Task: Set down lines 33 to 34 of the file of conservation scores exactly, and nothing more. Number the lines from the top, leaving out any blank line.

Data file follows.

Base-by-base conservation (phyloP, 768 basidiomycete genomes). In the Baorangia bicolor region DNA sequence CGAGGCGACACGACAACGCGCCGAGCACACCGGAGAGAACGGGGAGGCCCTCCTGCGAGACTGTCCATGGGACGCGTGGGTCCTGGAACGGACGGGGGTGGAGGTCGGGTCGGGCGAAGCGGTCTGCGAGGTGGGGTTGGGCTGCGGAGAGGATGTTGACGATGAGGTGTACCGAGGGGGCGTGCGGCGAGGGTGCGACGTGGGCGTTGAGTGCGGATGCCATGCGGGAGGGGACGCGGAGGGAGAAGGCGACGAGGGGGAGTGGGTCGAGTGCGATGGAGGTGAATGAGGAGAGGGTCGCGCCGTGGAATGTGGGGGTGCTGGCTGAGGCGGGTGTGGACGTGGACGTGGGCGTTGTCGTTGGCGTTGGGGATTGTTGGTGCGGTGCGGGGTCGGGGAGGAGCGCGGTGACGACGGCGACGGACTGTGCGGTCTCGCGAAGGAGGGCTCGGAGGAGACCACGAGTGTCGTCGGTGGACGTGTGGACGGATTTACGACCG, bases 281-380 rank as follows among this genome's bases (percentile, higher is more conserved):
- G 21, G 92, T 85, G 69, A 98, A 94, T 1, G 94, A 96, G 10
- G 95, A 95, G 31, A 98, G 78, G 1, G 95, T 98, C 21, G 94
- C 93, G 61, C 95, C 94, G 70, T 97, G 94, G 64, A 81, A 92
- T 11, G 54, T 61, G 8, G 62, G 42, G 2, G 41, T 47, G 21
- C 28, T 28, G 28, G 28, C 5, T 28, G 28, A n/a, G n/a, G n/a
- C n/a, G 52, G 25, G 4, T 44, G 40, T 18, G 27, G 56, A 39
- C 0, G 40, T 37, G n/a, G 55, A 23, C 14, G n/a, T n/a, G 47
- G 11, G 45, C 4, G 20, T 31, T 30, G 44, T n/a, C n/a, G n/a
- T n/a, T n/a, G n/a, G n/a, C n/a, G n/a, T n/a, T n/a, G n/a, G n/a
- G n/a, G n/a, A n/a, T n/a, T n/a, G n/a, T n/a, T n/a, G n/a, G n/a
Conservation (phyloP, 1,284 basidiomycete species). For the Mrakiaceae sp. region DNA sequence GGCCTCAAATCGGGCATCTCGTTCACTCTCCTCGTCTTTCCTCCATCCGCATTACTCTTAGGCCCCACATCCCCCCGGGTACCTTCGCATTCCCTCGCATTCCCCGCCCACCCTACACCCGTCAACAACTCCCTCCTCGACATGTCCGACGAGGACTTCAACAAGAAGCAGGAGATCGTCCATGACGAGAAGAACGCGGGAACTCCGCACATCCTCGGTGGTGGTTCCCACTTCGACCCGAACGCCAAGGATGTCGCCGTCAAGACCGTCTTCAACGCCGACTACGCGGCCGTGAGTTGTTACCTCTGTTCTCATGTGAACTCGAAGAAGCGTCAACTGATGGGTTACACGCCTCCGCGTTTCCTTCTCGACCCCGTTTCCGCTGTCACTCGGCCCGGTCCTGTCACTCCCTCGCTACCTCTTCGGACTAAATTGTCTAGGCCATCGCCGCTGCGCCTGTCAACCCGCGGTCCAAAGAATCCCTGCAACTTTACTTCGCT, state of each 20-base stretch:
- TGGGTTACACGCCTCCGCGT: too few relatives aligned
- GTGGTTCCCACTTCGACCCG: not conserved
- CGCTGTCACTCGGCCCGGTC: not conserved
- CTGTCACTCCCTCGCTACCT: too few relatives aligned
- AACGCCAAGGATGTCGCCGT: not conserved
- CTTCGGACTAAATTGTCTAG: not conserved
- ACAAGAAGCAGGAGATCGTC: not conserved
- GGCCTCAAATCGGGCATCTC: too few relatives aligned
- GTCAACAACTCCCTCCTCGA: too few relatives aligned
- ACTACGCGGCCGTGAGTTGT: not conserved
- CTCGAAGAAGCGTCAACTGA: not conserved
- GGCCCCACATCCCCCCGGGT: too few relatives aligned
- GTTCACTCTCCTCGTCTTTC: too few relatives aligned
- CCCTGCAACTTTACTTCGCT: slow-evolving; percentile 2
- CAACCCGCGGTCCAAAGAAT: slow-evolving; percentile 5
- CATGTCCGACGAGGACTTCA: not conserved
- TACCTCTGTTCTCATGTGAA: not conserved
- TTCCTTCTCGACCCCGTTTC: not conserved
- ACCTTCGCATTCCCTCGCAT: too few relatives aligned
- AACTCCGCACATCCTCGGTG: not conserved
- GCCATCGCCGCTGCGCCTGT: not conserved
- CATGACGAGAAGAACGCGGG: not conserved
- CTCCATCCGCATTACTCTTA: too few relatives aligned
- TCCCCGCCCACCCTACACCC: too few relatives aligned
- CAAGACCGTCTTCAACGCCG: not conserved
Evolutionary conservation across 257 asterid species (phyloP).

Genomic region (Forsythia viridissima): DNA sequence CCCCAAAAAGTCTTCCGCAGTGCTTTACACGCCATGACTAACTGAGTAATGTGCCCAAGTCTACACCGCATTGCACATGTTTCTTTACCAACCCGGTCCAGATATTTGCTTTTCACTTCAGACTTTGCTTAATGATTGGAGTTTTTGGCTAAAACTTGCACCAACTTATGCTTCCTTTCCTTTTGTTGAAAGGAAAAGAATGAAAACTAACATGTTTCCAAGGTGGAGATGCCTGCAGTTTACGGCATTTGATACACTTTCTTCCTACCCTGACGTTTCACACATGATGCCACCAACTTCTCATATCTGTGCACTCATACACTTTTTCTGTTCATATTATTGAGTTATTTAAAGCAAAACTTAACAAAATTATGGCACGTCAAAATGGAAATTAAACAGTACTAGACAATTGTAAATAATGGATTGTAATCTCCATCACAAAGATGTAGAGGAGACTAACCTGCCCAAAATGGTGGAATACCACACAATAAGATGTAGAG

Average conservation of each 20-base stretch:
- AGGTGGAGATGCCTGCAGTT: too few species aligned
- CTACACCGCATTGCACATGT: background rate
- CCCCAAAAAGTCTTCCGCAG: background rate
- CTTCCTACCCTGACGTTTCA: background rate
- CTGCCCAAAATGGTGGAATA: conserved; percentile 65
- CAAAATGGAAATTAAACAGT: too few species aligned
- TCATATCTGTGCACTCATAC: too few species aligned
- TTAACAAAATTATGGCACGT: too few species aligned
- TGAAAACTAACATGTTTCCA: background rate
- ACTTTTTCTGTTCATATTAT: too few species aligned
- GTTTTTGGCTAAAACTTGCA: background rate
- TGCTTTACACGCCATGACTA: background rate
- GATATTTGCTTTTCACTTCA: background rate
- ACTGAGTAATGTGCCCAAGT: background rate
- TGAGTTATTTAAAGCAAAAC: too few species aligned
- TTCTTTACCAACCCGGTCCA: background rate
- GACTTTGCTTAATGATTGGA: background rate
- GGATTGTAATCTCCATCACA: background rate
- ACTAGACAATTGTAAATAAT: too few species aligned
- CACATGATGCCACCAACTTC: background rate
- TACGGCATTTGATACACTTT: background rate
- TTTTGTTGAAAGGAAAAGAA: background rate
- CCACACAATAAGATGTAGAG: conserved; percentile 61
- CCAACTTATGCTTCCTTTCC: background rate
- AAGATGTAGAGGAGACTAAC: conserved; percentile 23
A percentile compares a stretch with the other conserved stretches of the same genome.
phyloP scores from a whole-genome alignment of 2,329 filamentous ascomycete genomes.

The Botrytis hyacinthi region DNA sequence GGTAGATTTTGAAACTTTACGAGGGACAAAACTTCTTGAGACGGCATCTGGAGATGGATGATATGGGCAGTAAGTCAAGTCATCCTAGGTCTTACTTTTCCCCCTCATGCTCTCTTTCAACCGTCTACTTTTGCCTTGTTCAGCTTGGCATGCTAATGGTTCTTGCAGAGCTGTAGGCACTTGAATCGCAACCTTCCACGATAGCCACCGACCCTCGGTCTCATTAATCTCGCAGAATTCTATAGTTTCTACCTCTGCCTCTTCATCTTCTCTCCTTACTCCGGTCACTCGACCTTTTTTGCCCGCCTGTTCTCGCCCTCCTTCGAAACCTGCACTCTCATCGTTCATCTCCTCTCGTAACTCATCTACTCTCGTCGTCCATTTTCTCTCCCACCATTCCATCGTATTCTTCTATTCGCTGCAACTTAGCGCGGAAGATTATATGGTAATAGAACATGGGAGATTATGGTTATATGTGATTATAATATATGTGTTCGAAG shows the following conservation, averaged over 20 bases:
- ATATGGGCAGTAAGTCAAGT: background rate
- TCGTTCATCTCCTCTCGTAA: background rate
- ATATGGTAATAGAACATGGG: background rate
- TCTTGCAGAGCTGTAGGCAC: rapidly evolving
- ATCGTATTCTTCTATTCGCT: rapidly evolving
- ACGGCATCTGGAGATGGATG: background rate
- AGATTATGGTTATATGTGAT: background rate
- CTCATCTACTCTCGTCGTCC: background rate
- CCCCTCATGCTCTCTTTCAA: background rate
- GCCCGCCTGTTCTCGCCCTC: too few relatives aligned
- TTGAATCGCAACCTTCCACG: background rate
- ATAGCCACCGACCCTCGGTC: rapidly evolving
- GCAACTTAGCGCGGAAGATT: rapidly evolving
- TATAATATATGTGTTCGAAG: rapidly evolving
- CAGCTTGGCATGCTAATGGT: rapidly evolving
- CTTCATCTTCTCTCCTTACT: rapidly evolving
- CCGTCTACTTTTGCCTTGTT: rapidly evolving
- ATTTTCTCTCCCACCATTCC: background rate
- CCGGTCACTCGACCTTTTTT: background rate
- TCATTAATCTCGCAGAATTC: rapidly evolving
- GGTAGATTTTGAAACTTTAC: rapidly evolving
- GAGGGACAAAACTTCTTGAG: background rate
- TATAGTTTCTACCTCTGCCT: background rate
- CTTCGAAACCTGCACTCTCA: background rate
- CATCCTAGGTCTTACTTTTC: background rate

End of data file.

- GCCATCGCCGCTGCGCCTGT: not conserved
- CATGACGAGAAGAACGCGGG: not conserved